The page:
As I’ve mentioned previously, what’s popular in music depends greatly on your GPS coordinates. Where in the world you are determines not only whether you’ll be lunching with Carmen Sandiego, but also whether the restaurant plays Dizzee Rascal or Rascal Flatts. Sure, some songs turn out to have universal appeal, but you can’t always predict which ones. Many simply don’t translate, either because of language or because they’re region-specific (e.g. the UK’s love of FA Cup songs and The Wurzels). For other tracks, their inability to cross oceans is inexplicable.
Speaking of the UK—as well as Continental Europe and New Zealand, for that matter—if I have any readers there, please allow me to offer my apologies for this post. If you listen to the radio, or watch TV, or spend any time out in the world, at least two of these songs have been in your face for weeks, if not months. This post is basically for everyone else. But I’ll make it up to you someday, I promise.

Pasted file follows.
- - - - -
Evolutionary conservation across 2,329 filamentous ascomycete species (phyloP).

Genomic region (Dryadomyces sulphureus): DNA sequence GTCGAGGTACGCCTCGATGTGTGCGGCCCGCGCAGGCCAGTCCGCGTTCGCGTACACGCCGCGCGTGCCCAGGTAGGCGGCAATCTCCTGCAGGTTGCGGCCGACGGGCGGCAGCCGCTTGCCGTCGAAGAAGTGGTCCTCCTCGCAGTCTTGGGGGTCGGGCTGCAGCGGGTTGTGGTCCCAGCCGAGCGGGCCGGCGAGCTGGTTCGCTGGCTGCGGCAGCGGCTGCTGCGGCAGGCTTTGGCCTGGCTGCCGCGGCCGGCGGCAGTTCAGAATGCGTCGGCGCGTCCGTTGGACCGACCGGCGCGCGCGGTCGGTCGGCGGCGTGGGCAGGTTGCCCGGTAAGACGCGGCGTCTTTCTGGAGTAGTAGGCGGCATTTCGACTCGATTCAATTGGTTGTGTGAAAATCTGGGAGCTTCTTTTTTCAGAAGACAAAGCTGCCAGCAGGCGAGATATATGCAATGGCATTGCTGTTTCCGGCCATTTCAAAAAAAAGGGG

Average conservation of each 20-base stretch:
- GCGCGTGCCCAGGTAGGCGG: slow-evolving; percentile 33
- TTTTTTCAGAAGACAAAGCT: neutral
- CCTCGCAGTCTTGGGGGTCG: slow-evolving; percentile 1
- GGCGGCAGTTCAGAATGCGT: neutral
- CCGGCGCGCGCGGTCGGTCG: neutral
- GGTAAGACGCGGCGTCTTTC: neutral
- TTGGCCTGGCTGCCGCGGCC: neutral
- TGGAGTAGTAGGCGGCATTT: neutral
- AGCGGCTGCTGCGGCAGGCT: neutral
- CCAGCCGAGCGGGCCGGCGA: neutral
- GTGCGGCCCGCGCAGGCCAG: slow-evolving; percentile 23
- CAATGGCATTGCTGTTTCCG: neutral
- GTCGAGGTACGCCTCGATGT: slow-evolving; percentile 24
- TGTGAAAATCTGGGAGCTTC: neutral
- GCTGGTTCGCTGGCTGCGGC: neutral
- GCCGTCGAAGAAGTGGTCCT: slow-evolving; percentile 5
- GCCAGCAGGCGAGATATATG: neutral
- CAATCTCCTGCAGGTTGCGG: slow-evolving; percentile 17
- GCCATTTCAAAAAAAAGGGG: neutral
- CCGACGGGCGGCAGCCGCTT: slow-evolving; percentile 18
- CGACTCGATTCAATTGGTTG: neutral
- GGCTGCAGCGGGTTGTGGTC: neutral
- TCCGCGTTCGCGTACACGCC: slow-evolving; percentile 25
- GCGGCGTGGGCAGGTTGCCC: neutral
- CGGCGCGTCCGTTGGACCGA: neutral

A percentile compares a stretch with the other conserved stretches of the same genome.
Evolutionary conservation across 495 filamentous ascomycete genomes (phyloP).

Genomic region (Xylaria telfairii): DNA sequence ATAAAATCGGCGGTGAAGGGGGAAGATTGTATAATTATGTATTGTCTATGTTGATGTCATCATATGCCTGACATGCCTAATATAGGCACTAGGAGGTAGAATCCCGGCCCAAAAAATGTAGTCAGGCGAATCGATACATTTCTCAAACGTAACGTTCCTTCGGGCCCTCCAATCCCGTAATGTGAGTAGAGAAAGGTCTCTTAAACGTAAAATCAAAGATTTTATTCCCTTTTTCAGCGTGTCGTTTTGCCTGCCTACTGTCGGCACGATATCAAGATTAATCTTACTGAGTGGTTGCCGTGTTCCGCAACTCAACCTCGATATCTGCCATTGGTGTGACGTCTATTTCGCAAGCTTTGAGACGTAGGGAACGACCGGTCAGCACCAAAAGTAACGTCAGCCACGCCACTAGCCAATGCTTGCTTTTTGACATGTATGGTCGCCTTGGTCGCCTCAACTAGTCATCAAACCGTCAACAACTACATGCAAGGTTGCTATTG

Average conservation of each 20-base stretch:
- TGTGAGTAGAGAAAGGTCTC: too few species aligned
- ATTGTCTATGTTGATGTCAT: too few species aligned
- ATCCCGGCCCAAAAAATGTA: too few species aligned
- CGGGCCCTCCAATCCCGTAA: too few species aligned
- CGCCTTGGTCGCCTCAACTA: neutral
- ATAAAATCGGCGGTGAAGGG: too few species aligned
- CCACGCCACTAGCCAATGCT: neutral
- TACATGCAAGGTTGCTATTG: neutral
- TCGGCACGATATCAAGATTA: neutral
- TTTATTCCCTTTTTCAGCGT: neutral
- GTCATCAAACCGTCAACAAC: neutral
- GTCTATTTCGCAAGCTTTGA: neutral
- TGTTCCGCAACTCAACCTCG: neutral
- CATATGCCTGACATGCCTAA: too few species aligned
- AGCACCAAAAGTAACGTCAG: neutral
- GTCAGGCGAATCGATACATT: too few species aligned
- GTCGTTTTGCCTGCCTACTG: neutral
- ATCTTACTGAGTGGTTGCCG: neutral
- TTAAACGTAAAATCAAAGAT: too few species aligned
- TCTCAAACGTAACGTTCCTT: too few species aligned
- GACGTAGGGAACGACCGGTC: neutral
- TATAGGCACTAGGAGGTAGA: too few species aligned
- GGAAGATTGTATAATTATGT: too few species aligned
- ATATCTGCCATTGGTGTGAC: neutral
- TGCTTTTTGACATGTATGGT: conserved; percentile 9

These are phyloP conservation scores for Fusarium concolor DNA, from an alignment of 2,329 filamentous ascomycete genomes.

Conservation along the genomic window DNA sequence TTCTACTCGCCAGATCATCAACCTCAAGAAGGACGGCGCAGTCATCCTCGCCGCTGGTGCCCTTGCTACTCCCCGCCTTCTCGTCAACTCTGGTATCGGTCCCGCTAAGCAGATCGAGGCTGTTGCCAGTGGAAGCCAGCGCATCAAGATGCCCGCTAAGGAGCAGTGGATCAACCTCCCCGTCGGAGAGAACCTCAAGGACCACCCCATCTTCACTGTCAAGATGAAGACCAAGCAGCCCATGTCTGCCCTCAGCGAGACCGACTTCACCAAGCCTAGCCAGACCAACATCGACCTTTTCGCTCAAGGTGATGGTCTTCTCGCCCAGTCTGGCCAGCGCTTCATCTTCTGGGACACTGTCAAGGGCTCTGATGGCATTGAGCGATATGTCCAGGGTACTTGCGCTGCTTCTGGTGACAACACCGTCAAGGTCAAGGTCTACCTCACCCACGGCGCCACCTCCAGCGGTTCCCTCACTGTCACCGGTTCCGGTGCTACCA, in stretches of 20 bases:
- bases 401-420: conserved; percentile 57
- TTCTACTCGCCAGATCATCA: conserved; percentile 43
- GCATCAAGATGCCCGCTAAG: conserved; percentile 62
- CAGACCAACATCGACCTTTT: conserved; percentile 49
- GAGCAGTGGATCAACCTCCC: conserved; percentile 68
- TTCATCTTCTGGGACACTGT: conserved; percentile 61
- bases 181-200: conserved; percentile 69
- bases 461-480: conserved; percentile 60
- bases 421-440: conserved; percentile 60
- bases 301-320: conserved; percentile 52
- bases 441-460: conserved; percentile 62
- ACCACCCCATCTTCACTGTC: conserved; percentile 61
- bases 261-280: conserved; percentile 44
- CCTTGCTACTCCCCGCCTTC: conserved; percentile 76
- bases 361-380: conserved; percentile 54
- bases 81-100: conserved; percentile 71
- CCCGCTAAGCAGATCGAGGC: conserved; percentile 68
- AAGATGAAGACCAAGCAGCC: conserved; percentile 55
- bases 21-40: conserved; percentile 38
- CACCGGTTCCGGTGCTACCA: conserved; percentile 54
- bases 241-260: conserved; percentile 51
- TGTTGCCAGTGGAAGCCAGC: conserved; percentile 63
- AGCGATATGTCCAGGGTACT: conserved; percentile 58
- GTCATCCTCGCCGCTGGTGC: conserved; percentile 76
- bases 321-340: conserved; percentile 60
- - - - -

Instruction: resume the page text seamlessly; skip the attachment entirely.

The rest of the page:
Let’s begin with Avicii’s “Wake Me Up!” which is in every country’s Top 5 right now, and it’s at #1 in most — except over here, where it doesn’t exist. Avicii is the chosen name of Swedish DJ Tim Bergling, and Aloe Blacc takes the vocal.
Then there’s John Newman, who’s already been a guest vocalist on a #1 song for electronic group Rudimental, and now has his own UK #1 with “Love Me Again.”
Finally, we have Lorde, a 16-year-old New Zealander whose first single, “Royals”—released in the US back in March—has actually made the lower reaches of the Hot 100 (but that still means most people here haven’t heard the song.) She’s the first New Zealander ever to place four songs in her homeland’s Top 20 at the same time.